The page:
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  1. #31
    New Member
    Join Date
    Oct 2018
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    Montclair, NJ
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    Warbonnet Blackbird XLC
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    HG Cuben Hex
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    2
    Great list of tips! I particularly liked #8 - simple and effective.

    I've seen UQ protectors before, and #20 on this list made me reconsider them.

    Can anyone who uses one comment on the usefulness / tradeoffs of using an UQ protector?

  2. #32
    TallPaul's Avatar
    Join Date
    Aug 2012
    Location
    Charlotte, NC
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    WBXLC, WBBB, LiteOwl
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    Superfly, MambaJam
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    Webbing, Whoopies
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    Quote Originally Posted by idontevenexercise View Post
    Great list of tips! I particularly liked #8 - simple and effective.

    I've seen UQ protectors before, and #20 on this list made me reconsider them.

    Can anyone who uses one comment on the usefulness / tradeoffs of using an UQ protector?
    Iím glad I have my UQP. I use it for protection from the wind. And I like to camp on windy ridges. As for rain, it donít really consider it part of the solution to stay dry. They arenít waterproof (to allow the UQ to breath).

  3. #33
    kayakAR's Avatar
    Join Date
    Aug 2017
    Location
    Charlotte, NC
    Hammock
    SLD Trail Lair
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    WB Superfly
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    HG Econ
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    UCR/Straps
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    33
    Thanks for your very thorough and helpful list.

    As a fellow Charlottean, I also saw Florence first-hand and all the debris that rained down from the trees. Frankly, wind scares me a lot more than rain!

  4. #34
    Senior Member BillyBob58's Avatar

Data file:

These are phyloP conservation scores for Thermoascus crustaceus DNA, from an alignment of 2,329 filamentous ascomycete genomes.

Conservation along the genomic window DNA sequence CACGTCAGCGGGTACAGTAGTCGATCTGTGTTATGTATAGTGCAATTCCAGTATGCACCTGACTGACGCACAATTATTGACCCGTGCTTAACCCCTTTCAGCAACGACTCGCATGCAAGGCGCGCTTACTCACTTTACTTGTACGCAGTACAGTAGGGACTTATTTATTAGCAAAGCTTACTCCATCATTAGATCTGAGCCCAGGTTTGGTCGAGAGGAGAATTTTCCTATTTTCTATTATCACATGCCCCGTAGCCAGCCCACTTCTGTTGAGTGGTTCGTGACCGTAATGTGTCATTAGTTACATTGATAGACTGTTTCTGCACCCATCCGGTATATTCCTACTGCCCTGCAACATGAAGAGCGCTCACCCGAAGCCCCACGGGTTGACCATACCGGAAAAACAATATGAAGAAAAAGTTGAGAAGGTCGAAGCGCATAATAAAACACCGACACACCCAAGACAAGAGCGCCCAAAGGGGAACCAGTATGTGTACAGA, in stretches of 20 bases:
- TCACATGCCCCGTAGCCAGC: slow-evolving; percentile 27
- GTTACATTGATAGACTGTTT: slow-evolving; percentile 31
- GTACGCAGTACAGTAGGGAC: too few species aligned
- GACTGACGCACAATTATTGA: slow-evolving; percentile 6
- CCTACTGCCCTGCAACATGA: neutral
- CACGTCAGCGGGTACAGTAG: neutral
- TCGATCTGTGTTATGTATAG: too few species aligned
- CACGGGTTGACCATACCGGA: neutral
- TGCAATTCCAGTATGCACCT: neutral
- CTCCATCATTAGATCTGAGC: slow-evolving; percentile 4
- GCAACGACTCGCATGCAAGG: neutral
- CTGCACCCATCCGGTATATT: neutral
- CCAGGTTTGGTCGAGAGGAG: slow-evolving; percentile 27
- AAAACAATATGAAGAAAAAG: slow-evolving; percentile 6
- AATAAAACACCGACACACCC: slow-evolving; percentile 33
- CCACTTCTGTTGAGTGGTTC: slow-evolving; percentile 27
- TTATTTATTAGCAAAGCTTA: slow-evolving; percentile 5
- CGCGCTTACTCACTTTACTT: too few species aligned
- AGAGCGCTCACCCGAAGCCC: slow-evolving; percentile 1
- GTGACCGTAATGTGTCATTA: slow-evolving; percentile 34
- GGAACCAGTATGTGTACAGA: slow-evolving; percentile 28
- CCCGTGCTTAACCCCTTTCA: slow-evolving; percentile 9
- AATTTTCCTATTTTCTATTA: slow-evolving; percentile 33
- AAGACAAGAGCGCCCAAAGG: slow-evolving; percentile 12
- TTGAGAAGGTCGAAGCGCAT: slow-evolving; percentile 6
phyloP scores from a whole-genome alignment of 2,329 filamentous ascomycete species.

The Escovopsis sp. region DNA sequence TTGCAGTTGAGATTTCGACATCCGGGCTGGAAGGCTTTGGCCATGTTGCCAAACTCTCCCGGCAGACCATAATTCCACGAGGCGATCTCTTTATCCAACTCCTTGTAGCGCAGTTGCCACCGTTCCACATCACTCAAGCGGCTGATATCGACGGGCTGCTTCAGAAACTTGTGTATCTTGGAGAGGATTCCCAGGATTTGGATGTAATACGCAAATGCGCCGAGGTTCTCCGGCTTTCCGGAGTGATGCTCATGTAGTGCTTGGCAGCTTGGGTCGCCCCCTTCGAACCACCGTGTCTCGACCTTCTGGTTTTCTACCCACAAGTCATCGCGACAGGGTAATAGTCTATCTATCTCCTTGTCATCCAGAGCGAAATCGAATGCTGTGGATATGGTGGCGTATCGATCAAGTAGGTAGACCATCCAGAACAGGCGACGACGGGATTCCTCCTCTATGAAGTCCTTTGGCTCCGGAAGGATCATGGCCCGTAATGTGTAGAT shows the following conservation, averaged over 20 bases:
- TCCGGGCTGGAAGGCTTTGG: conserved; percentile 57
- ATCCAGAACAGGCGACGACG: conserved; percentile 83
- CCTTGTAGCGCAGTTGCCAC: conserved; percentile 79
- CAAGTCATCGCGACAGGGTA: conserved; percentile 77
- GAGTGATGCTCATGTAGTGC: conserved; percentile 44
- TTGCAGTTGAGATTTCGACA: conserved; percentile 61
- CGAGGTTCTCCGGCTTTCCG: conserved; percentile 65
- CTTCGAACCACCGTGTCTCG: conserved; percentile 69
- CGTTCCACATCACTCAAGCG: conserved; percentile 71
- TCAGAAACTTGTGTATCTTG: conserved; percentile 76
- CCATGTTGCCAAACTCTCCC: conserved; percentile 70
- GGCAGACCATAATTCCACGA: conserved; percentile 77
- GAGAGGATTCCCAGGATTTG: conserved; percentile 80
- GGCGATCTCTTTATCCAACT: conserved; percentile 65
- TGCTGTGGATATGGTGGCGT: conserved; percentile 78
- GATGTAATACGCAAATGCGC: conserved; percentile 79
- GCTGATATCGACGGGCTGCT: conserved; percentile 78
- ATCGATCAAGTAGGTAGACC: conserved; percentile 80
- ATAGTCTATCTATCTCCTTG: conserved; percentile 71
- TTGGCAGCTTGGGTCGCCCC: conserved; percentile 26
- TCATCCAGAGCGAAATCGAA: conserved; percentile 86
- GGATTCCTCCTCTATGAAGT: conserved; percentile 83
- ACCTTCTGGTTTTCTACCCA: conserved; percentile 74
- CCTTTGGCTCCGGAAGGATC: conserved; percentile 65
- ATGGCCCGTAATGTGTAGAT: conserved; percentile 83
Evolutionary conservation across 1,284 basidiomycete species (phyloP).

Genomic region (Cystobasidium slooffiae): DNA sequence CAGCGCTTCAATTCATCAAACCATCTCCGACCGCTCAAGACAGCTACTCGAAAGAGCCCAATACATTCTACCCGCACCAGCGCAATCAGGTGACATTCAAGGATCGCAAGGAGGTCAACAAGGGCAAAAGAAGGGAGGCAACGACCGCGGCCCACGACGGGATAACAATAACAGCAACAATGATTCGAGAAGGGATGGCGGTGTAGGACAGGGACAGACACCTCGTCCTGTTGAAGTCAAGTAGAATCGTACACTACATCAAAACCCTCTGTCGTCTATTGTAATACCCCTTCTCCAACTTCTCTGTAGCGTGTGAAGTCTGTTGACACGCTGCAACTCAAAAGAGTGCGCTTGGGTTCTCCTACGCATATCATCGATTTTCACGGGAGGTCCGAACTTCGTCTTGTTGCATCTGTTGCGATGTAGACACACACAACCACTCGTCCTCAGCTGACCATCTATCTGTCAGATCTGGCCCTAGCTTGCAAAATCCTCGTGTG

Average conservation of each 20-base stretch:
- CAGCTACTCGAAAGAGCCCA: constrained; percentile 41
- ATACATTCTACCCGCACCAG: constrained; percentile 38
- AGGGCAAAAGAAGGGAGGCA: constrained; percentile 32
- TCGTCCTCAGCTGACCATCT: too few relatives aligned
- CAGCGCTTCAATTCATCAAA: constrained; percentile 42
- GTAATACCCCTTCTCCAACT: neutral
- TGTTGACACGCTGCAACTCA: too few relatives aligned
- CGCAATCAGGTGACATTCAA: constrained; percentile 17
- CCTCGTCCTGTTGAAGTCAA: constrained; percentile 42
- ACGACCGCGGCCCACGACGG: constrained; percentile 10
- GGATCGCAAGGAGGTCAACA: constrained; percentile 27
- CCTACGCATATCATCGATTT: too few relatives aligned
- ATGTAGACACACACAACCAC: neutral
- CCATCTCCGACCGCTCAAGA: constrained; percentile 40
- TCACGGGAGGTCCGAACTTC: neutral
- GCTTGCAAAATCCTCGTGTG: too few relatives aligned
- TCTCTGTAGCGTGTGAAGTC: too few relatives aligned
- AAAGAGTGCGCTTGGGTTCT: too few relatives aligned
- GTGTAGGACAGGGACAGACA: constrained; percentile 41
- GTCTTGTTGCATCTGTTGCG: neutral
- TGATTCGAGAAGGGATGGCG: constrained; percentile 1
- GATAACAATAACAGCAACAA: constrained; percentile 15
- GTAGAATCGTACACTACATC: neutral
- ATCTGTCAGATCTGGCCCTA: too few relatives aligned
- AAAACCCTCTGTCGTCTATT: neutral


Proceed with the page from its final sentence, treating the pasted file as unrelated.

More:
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    Jan 2007
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    Tupelo, MS
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    Quote Originally Posted by idontevenexercise View Post
    Great list of tips! I particularly liked #8 - simple and effective.

    I've seen UQ protectors before, and #20 on this list made me reconsider them.

    Can anyone who uses one comment on the usefulness / tradeoffs of using an UQ protector?
    Most of my "UQP" use has been with the sil-nylon under cover that is part of the HH Super Shelter. It is not quite apples to apples comparing it to an UQP, but there are many similarities. The HH UC has extra function in that it's elastics keep the HH pad snug against my back without squeezing tightly enough to compress the open cell foam pad.

    Also- I don't now how this compares with other UQPs, but it comes up well over the sides of the hammock thus providing some protection for the TQ as well, and can be rotated(if not using the side pull outs) high enough on one side(most likely the windward side) to contact- or be within an inch or so- of the tarp, supplying huge wind block on that side. If wind shifts, it can be rotated the other way. This provides huge extra protection IMO.

    But, bottom line, it is an UQP. I find it invaluable for protection from splash up, wind chill and wind blown rain and snow. I find it more effective than using a larger tarp. After 12 years of on and off use, it remains one of my favorite pieces of gear. I'm sure I would also be fond of an UQP with my various UQs or Pea Pods, though I have never really done so. But I have been in an UQ under a large tarp when the wind shifted, and found myself wishing for an UQP. I have also had splash up get my UQ shell wet, under an 11X10 rectangular tarp. This would never hppen if using an UQP.